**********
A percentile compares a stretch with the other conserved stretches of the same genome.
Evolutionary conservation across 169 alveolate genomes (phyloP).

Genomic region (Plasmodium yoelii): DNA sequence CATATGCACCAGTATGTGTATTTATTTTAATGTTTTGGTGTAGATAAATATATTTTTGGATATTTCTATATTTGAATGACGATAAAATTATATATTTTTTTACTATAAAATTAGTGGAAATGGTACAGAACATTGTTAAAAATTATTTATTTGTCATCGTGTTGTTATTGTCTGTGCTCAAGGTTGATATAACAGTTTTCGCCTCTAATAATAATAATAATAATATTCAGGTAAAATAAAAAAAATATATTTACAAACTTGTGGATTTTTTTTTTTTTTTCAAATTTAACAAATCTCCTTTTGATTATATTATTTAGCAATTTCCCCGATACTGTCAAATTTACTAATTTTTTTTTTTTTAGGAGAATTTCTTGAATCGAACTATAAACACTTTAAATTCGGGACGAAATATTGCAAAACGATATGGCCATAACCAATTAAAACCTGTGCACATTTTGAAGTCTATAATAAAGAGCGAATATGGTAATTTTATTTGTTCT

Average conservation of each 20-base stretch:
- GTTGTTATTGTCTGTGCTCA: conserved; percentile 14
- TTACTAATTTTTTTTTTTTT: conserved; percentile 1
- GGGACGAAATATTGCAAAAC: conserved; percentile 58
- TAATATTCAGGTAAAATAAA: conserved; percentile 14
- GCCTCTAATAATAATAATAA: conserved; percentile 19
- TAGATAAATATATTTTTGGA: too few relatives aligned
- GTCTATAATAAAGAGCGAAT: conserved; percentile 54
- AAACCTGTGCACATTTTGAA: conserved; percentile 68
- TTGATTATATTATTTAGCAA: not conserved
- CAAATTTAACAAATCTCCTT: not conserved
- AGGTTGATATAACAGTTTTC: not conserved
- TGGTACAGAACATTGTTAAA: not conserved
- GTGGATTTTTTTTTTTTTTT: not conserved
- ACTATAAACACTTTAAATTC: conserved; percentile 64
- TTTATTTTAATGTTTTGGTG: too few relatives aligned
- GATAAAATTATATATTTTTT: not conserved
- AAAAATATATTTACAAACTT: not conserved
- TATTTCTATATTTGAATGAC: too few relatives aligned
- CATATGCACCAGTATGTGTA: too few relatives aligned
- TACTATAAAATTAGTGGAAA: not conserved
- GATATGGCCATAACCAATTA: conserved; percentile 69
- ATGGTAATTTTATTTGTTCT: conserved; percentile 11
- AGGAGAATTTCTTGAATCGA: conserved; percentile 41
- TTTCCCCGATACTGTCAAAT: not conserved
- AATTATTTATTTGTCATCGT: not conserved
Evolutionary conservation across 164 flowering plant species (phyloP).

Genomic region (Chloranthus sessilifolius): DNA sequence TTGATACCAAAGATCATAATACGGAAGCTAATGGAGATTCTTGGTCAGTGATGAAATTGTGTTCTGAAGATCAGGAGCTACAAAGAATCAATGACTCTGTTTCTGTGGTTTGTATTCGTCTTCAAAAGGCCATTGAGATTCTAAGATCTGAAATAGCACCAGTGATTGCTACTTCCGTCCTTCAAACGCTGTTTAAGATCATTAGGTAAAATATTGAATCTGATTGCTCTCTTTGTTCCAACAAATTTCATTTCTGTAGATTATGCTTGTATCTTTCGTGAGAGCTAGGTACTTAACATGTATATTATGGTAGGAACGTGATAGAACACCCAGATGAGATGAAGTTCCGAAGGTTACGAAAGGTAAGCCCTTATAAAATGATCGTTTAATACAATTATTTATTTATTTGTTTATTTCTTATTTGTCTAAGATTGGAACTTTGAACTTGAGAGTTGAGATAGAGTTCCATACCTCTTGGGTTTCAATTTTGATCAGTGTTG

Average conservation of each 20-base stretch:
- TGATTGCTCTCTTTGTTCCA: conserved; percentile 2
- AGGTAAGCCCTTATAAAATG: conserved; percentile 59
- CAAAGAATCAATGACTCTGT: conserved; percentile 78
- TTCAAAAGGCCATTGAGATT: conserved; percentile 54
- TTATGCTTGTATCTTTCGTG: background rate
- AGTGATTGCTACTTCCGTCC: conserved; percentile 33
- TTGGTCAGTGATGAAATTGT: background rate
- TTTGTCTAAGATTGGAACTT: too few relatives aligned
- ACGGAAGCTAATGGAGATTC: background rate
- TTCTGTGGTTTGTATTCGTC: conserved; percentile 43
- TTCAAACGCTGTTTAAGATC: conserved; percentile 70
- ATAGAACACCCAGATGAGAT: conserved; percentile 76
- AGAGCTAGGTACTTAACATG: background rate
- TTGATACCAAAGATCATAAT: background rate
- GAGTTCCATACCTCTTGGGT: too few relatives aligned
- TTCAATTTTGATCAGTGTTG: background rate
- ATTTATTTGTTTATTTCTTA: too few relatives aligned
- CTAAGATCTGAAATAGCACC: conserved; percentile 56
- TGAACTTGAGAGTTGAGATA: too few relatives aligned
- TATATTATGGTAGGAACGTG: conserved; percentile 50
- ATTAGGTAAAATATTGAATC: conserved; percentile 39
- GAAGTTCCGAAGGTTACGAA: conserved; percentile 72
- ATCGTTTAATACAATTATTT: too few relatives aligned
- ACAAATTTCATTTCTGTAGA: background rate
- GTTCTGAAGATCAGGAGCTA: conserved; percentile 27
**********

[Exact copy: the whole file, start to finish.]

A percentile compares a stretch with the other conserved stretches of the same genome.
Evolutionary conservation across 169 alveolate genomes (phyloP).

Genomic region (Plasmodium yoelii): DNA sequence CATATGCACCAGTATGTGTATTTATTTTAATGTTTTGGTGTAGATAAATATATTTTTGGATATTTCTATATTTGAATGACGATAAAATTATATATTTTTTTACTATAAAATTAGTGGAAATGGTACAGAACATTGTTAAAAATTATTTATTTGTCATCGTGTTGTTATTGTCTGTGCTCAAGGTTGATATAACAGTTTTCGCCTCTAATAATAATAATAATAATATTCAGGTAAAATAAAAAAAATATATTTACAAACTTGTGGATTTTTTTTTTTTTTTCAAATTTAACAAATCTCCTTTTGATTATATTATTTAGCAATTTCCCCGATACTGTCAAATTTACTAATTTTTTTTTTTTTAGGAGAATTTCTTGAATCGAACTATAAACACTTTAAATTCGGGACGAAATATTGCAAAACGATATGGCCATAACCAATTAAAACCTGTGCACATTTTGAAGTCTATAATAAAGAGCGAATATGGTAATTTTATTTGTTCT

Average conservation of each 20-base stretch:
- GTTGTTATTGTCTGTGCTCA: conserved; percentile 14
- TTACTAATTTTTTTTTTTTT: conserved; percentile 1
- GGGACGAAATATTGCAAAAC: conserved; percentile 58
- TAATATTCAGGTAAAATAAA: conserved; percentile 14
- GCCTCTAATAATAATAATAA: conserved; percentile 19
- TAGATAAATATATTTTTGGA: too few relatives aligned
- GTCTATAATAAAGAGCGAAT: conserved; percentile 54
- AAACCTGTGCACATTTTGAA: conserved; percentile 68
- TTGATTATATTATTTAGCAA: not conserved
- CAAATTTAACAAATCTCCTT: not conserved
- AGGTTGATATAACAGTTTTC: not conserved
- TGGTACAGAACATTGTTAAA: not conserved
- GTGGATTTTTTTTTTTTTTT: not conserved
- ACTATAAACACTTTAAATTC: conserved; percentile 64
- TTTATTTTAATGTTTTGGTG: too few relatives aligned
- GATAAAATTATATATTTTTT: not conserved
- AAAAATATATTTACAAACTT: not conserved
- TATTTCTATATTTGAATGAC: too few relatives aligned
- CATATGCACCAGTATGTGTA: too few relatives aligned
- TACTATAAAATTAGTGGAAA: not conserved
- GATATGGCCATAACCAATTA: conserved; percentile 69
- ATGGTAATTTTATTTGTTCT: conserved; percentile 11
- AGGAGAATTTCTTGAATCGA: conserved; percentile 41
- TTTCCCCGATACTGTCAAAT: not conserved
- AATTATTTATTTGTCATCGT: not conserved
Evolutionary conservation across 164 flowering plant species (phyloP).

Genomic region (Chloranthus sessilifolius): DNA sequence TTGATACCAAAGATCATAATACGGAAGCTAATGGAGATTCTTGGTCAGTGATGAAATTGTGTTCTGAAGATCAGGAGCTACAAAGAATCAATGACTCTGTTTCTGTGGTTTGTATTCGTCTTCAAAAGGCCATTGAGATTCTAAGATCTGAAATAGCACCAGTGATTGCTACTTCCGTCCTTCAAACGCTGTTTAAGATCATTAGGTAAAATATTGAATCTGATTGCTCTCTTTGTTCCAACAAATTTCATTTCTGTAGATTATGCTTGTATCTTTCGTGAGAGCTAGGTACTTAACATGTATATTATGGTAGGAACGTGATAGAACACCCAGATGAGATGAAGTTCCGAAGGTTACGAAAGGTAAGCCCTTATAAAATGATCGTTTAATACAATTATTTATTTATTTGTTTATTTCTTATTTGTCTAAGATTGGAACTTTGAACTTGAGAGTTGAGATAGAGTTCCATACCTCTTGGGTTTCAATTTTGATCAGTGTTG

Average conservation of each 20-base stretch:
- TGATTGCTCTCTTTGTTCCA: conserved; percentile 2
- AGGTAAGCCCTTATAAAATG: conserved; percentile 59
- CAAAGAATCAATGACTCTGT: conserved; percentile 78
- TTCAAAAGGCCATTGAGATT: conserved; percentile 54
- TTATGCTTGTATCTTTCGTG: background rate
- AGTGATTGCTACTTCCGTCC: conserved; percentile 33
- TTGGTCAGTGATGAAATTGT: background rate
- TTTGTCTAAGATTGGAACTT: too few relatives aligned
- ACGGAAGCTAATGGAGATTC: background rate
- TTCTGTGGTTTGTATTCGTC: conserved; percentile 43
- TTCAAACGCTGTTTAAGATC: conserved; percentile 70
- ATAGAACACCCAGATGAGAT: conserved; percentile 76
- AGAGCTAGGTACTTAACATG: background rate
- TTGATACCAAAGATCATAAT: background rate
- GAGTTCCATACCTCTTGGGT: too few relatives aligned
- TTCAATTTTGATCAGTGTTG: background rate
- ATTTATTTGTTTATTTCTTA: too few relatives aligned
- CTAAGATCTGAAATAGCACC: conserved; percentile 56
- TGAACTTGAGAGTTGAGATA: too few relatives aligned
- TATATTATGGTAGGAACGTG: conserved; percentile 50
- ATTAGGTAAAATATTGAATC: conserved; percentile 39
- GAAGTTCCGAAGGTTACGAA: conserved; percentile 72
- ATCGTTTAATACAATTATTT: too few relatives aligned
- ACAAATTTCATTTCTGTAGA: background rate
- GTTCTGAAGATCAGGAGCTA: conserved; percentile 27